So what does this change? Zippo. Like Alabama’s ban in interracial marrages being voted out. Just some old laws being repealed.
Or have you checked to see if you can drive a car on sunday in your state? Most you can’t.
Thanks for letting us know about this election result. I’ve been too busy with my nose in the newspapers, online, on cable TV to remember to look for the results on this so called “local issue”. Glad that it’s been changed. And yes I am still dismayed that a significant number of “Americans” [who are supposed to be for personal freedom and the pursuit of happiness w/o interference of govt forces] are still thinking that we need sex police.
Er…nothing’s wrong with the day I suppose. The way I understood it - and please correct me if I’m mistaken - is that federal troops waited to enforce the Emancipation Proclamation until the slaveowners got through with one more cotton harvest. I’m sure I got the cynical version, though. What was the gap, two and a half years? Seems like a similar type of ‘oversight’ to me… I’m not Texan, and my knowledge here is limited, but I understand Juneteenth is celebrated as a holiday in Texas, but that just seems weird to me. Am I misinterpreting?
I live in Birmingham. I was not actually surprised that the amendment was on the ballot. I was surprised there was any opposition. I asked my husband who would vote against such a thing (against the amendment, therefore against interracial marriage, I mean). He said: “Well, the guy next to me did. Loudly.” All I can do is cringe. I mean, 60/40? I was even more embarrassed when I saw the guy from the Confederate Heritage group (don’t know the exact name)on the news. He was ranting about how no one could show him an example of how this law and the subsequent press would negatively affect Alabama’s economy. I find it interesting that people here have reduced this to an issue of state economics. What’s the problem with saying you oppose the law because it is racist and wrong? And if you do support the ban at least have the balls to admit to being a bigot.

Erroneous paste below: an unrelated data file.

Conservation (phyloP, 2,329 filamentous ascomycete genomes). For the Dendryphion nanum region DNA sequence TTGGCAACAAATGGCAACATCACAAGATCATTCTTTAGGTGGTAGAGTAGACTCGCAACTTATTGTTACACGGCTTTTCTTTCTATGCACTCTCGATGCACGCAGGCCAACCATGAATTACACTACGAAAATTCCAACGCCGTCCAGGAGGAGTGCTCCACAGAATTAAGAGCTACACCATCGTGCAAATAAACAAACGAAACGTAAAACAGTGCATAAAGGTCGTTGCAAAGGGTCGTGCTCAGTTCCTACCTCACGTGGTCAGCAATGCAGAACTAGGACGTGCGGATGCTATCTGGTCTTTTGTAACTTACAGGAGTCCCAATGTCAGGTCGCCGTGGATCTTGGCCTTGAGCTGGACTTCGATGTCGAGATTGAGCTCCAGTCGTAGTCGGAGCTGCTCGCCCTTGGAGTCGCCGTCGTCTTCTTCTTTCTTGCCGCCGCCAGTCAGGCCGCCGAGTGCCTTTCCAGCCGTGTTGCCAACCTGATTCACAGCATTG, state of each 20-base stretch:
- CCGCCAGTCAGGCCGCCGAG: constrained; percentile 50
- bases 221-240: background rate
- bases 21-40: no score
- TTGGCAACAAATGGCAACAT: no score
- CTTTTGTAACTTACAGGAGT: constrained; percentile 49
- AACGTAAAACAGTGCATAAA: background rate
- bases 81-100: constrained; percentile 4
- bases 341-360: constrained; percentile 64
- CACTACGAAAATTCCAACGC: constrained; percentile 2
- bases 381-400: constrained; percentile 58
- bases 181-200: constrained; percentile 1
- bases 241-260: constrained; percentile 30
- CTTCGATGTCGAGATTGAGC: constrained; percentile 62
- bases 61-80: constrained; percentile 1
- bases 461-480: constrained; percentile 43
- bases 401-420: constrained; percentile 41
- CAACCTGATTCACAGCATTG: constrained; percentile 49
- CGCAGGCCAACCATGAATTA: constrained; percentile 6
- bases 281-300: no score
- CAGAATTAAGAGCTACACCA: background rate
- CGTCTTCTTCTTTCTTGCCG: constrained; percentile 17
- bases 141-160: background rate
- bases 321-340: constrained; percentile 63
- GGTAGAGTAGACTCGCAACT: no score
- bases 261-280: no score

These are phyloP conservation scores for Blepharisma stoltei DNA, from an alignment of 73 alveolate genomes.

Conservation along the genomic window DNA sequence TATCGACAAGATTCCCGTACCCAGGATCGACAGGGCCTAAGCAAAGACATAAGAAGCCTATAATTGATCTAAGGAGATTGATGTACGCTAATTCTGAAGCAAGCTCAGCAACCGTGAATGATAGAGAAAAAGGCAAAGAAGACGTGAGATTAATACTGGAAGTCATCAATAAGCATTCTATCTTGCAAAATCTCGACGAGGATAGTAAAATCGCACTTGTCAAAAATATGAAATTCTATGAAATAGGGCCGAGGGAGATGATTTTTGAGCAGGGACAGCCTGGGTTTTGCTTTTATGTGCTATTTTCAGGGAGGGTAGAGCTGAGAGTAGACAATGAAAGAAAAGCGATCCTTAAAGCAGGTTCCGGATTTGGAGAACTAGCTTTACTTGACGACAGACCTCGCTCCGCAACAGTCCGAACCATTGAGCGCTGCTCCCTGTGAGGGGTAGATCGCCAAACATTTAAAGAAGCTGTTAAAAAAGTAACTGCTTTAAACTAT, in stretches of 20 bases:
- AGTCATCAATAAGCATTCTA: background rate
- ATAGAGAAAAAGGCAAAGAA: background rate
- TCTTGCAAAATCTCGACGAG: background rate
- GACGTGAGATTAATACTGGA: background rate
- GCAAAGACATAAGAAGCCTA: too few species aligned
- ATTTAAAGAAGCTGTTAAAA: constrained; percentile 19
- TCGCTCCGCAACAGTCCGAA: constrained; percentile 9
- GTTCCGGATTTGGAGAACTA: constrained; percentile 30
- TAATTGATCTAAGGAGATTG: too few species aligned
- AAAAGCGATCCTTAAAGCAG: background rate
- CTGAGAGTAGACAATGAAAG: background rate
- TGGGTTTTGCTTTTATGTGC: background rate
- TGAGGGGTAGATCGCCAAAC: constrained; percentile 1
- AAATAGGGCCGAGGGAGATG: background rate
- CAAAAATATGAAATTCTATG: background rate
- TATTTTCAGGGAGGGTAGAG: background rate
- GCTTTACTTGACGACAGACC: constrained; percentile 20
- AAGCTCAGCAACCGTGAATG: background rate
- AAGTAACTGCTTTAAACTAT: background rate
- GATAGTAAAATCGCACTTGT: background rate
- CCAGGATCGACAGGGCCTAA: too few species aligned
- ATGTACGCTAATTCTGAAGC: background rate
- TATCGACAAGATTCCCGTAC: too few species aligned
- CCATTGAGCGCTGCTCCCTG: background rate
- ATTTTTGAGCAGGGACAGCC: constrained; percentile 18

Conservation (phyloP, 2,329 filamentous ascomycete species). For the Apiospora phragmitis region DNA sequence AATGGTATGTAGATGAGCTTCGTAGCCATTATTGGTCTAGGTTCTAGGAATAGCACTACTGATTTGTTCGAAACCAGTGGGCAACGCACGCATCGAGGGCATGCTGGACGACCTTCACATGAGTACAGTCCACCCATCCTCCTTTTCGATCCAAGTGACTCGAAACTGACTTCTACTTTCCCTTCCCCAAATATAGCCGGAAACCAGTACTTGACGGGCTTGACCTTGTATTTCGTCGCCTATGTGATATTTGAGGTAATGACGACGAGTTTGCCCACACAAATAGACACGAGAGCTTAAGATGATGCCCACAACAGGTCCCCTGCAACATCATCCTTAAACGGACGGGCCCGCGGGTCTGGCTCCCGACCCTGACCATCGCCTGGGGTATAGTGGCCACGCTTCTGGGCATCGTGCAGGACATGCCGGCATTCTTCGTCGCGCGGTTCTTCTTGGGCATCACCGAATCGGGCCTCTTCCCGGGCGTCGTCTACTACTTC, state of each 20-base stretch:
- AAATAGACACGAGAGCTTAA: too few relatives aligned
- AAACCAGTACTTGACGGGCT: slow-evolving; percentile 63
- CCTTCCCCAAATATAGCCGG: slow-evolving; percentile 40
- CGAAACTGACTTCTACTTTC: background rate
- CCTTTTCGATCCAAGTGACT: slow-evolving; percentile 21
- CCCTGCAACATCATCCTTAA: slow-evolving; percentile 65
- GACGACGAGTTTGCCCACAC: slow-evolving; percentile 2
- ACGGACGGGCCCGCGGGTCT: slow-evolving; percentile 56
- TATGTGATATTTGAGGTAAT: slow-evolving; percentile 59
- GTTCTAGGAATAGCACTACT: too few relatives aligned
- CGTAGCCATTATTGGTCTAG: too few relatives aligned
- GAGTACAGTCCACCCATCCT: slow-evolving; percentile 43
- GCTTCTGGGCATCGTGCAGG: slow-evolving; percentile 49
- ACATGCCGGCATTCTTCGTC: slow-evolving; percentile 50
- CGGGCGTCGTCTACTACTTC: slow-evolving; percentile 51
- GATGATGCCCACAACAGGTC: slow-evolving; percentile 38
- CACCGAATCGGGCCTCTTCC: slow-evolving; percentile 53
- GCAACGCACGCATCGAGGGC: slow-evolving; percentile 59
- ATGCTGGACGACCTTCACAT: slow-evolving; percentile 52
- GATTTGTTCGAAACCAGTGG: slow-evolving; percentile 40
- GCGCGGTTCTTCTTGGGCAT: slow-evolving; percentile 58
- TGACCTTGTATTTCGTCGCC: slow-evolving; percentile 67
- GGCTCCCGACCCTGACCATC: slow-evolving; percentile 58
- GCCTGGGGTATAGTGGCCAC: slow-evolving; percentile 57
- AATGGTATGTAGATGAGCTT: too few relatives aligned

Sorry if this seems kind of random. I was up late watching the election.
PS - now if anyone really wants to go back in time, I’ll take you to the small town I grew up in in Mississippi. The public high school has two proms, one for whites and one for blacks. I guess hispanics can pick deciding on pigmentation. :oThe HS also has two homecoming queens and kings, and all kinds of stuff like that.
Saint Zero - I am referring to Aberdeen High School, located in the Golden Triangle. I graduated in 1993 and they were still doing it then. (Well, in all honesty, I went to private school. I lived in Aberdeen, a one stop light town.) I will find out if anyone wants me to. It was one of those things that made people uneasy, but no one wanted to do anything about it.
Don’t get me wrong. I love going back to visit my family and refuse to disown the town. I think by not admitting where I come from I cannot combat stereotypes of white trash, which I basically am because of where I come from.
The town, however, is kind of like stepping into the past. I can’t explain it. There are no “white’s only” signs on anything, but it’s like you can feel that they were there once. Everything feels like a different time.
Thanks for the link, jesuslynch, but I still don’t get it. I read it through and it sounds like what I’ve read before - but I don’t understand why people would celebrate finally being told after 2 1/2 years that “Oops! Those past couple of years you were no longer someone’s property. Been meaning to tell you. Sorry 'bout that.” Seems like it would be a day of infamy to me.
Ah! I was looking cause I thought I recalled one HS intergrating its Proms, and couldn’t recall the name. Now I know what to look for.
Oh, and don’t feel to odd. My HS (in Jackson) did away with the Opposite Races rule my 10th grade year in 84. OF course, JPS being 75% black to begin with, I’m stunned it hadn’t been overturned earlier. Dunno why these things hang around so long without being challenged by either side.
I missed this thread when it came up last month. I didn’t think about this until searching through some archives of an online magazine (Slate, I think.) They were talking demographics. They were saying that it was entirely possible that the majority of white voters didn’t vote to kill the interracial marriage ban. Think about it. A 60-40 split is not that big of a spread. Let’s say about 25 percent of the population is black. (From the 1990 Census) And say that about 25% of the voters of this proposition was black. And assume that all of them voted to allow interracial marriage. (This is just to make the math easier. Though I’m sure there are many blacks who blanch at the thought of interracial relationships, I’d doubt large numbers of them would vote to keep this law.)
Doing the math after following all assumptions (I can’t emphasize that enough) shows that among whites the bill could have failed among whites by a vote of 47%-53%.
By that math, I’d be curious to see any exit polls about the demoraphic of the voters and how they voted (and the percentage of the population versus the percentage who voted). If the voter turnout was low, I’d be less concerned. If black turnout was high, I’d be more concerned.